Global Goals – a road map to ending poverty and tackling inequality and climate change

by Lord Jack McConnell, LCID Vice-President


Jack with Amina J Mohammed, UN Secretary General Special Advisor on the Post2015 Development Goals, at the UNGA

The Labour Party has internationalism in our core. We have always wanted a world free from want, and where people can live at peace with the planet, and each other. Yesterday in New York, the new Global Goals were agreed: a road map to end extreme poverty and to peaceful sustainable development.

Launched by the UN at the start of the new century, the Millennium Development Goals  were meant to tackle the worst extremes of ill health and poverty. But they were never designed to tackle root causes. And with their time coming to a close, there is now the opportunity to transform global development and security – making sure no one is left behind.

Global poverty has been halved in 20 years, more children go to school, most people now have access to clean water, deaths in childbirth have been slashed. The last Labour government helped achieve this by transforming Britain’s approach to international development. But still 1 billion live on less than a pound a day; UNICEF reports that every five minutes, somewhere across the globe, a family loses a son or daughter to violence; women perform two-thirds of the world’s work, produce 50% of the food, but earn only 10% of the income and own only 1% of the property; and more people have a mobile phone than use a working toilet.

The Global Goals for Sustainable Development follow the MDGs but they are much much more. 17 Goals including quality education and health care, protecting the environment, peace and justice, and jobs – ambitious, for all.

The Goals are fundamentally about inequality and sustainability, but they are also about tackling the great fears of the 21st century. Fundamental to tackling these fears is the need to end extreme poverty; to ensure women and men have the same rights and opportunities; to prevent conflict and to recognise those marginalised as a result of their physical condition, their identity, their sexuality or their location have the same basic rights as others.

The Global Goals are the result of a unique process, engaging countries and peoples across the globe. Because of this process, these goals will have greater shared ownership than ever before, and action can start now. The key difference to the MDG’s: the Global Goals  are universal. All goals apply to all countries. All goals are to be implemented in all countries. All goals are to be financed and reported on by all countries. All countries are accountable. With this universality and the aim to transform, has also come a promise: leave no one behind.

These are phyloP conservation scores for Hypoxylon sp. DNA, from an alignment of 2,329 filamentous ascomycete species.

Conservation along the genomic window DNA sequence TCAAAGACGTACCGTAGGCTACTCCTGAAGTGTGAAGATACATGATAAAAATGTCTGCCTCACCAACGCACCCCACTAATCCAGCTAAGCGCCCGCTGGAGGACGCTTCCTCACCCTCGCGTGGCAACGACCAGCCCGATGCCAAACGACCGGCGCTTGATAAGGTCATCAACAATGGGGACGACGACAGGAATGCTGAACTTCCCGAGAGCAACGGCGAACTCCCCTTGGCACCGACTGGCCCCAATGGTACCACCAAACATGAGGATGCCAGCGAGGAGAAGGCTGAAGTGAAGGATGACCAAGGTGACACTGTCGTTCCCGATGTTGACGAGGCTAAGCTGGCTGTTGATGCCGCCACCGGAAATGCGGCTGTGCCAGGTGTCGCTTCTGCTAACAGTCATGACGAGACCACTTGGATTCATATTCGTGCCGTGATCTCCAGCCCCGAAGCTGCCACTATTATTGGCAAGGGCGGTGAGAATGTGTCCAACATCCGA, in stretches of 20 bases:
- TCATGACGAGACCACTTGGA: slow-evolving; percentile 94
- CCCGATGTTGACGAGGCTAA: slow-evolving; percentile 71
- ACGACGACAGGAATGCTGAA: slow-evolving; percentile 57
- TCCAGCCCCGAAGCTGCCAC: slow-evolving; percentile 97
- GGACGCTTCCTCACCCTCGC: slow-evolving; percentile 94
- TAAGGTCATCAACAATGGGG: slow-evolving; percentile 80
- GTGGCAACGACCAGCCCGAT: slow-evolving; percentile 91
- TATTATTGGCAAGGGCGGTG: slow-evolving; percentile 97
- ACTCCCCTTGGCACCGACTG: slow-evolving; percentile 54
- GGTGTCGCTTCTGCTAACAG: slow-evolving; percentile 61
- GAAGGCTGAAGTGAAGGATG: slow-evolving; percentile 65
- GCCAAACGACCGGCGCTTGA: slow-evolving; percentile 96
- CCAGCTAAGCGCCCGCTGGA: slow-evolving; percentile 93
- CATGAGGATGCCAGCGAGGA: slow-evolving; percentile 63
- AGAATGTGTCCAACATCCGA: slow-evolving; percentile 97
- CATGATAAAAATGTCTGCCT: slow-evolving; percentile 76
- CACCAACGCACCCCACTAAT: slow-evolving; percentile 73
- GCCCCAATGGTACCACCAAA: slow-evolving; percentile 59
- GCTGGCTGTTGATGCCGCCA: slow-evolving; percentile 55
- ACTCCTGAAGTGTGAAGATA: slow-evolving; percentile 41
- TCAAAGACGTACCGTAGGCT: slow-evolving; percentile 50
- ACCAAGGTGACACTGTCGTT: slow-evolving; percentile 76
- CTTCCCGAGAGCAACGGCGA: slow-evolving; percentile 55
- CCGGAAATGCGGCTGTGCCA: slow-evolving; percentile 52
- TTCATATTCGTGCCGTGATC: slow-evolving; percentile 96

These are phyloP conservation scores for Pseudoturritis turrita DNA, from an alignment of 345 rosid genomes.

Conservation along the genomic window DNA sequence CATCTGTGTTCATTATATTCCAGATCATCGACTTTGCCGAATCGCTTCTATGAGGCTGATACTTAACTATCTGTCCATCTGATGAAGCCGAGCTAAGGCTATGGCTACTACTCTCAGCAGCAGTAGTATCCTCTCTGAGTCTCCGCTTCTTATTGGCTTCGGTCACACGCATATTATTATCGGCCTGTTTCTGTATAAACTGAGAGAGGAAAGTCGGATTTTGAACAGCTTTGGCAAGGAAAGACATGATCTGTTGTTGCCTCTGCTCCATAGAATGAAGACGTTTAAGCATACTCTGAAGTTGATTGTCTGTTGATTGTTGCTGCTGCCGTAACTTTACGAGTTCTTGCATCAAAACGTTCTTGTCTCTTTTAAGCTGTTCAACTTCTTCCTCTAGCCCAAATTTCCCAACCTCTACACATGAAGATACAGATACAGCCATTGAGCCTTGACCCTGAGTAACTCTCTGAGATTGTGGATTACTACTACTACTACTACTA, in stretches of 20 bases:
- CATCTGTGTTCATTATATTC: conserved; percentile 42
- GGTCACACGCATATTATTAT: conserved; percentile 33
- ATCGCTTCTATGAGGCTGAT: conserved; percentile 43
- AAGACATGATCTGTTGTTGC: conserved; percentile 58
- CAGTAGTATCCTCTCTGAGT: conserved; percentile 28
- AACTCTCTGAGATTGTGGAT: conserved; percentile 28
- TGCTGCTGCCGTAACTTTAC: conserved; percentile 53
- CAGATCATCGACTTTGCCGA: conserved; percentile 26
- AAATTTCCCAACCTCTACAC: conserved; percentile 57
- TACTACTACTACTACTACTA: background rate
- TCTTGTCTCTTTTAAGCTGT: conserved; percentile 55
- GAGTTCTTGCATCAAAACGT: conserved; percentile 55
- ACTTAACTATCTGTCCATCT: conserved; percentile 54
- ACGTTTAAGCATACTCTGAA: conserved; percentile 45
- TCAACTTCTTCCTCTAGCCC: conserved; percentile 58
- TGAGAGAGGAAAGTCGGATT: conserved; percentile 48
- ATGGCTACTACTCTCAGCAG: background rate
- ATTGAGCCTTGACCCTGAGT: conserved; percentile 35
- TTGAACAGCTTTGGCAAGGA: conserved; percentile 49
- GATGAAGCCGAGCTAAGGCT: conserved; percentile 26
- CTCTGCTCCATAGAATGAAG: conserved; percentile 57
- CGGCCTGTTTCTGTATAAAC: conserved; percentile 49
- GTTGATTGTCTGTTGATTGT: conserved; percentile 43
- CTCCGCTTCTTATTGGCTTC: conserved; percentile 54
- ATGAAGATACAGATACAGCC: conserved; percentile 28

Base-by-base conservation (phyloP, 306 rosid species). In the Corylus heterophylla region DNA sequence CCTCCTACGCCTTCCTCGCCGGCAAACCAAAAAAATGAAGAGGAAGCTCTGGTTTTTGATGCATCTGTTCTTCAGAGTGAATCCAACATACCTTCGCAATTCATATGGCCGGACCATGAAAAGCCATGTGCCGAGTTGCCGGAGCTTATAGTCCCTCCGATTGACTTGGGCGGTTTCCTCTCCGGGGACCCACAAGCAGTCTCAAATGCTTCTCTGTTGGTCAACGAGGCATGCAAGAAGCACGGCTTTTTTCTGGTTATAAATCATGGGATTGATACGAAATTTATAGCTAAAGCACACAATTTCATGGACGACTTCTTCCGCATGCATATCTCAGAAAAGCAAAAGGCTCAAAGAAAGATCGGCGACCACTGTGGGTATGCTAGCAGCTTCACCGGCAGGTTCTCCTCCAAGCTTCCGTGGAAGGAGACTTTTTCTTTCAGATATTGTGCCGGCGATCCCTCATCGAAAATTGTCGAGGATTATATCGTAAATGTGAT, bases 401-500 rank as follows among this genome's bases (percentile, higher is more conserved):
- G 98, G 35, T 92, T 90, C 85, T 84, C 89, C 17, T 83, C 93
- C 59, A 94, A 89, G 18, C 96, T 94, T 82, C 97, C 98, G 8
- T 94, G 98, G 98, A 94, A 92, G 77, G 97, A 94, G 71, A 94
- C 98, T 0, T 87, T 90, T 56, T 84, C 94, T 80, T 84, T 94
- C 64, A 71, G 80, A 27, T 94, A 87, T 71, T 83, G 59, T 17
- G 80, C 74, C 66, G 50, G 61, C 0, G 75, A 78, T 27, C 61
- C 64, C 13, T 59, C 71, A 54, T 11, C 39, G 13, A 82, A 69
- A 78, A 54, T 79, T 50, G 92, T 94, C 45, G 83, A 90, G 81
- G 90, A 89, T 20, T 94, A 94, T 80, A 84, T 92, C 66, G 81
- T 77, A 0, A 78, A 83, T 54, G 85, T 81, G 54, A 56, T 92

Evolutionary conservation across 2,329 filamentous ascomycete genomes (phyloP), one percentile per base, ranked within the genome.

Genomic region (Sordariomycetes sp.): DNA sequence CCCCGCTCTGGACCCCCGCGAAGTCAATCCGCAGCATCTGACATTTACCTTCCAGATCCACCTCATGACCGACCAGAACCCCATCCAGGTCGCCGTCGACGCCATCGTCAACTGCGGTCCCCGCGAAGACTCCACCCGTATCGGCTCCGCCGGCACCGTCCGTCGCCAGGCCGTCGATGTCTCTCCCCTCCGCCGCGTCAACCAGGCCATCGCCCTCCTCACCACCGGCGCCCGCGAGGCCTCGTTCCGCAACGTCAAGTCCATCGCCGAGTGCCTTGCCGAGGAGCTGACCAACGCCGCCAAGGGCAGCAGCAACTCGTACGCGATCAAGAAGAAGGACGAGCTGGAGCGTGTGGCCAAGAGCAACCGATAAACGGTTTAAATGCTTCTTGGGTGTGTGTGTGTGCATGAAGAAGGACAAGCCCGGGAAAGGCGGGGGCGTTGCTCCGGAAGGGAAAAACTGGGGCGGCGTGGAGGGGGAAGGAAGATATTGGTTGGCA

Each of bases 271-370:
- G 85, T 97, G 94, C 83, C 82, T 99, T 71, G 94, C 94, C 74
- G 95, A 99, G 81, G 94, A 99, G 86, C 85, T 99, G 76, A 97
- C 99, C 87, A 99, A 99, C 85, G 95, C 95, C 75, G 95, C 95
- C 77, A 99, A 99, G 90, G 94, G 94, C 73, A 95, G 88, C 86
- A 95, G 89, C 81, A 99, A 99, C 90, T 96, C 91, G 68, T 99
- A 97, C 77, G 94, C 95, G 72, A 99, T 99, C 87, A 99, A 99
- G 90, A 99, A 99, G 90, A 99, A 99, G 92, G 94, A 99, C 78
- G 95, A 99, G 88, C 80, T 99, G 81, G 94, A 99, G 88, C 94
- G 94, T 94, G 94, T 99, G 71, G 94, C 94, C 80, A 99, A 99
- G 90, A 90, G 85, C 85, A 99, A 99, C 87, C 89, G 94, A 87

As we agree these goals, I am struck by three important priorities.

First, we need an consistent effort to investment in capacity: taxation authorities; fair and transparent courts and justice systems; strong parliaments that hold governments to account; reliable, independent data collection; and effective government ministries. And a willingness in the nations where the vast majority of the extreme poor live, to respect accountable institutions that put people before those in power.

Next, peace and security. Those most at risk of violence or war have the worst lives and the greatest needs. They must not be left in the ‘too difficult’ box. Building peace is essential if development is to reach everyone.

And perhaps most importantly of all is gender equality. The world cannot move forward whilst half of its population is held back. We need to universally empower women and girls so that we can build the better world that we want to see.

This is a special moment. A real chance to change the world. Let’s grab it with both hands.

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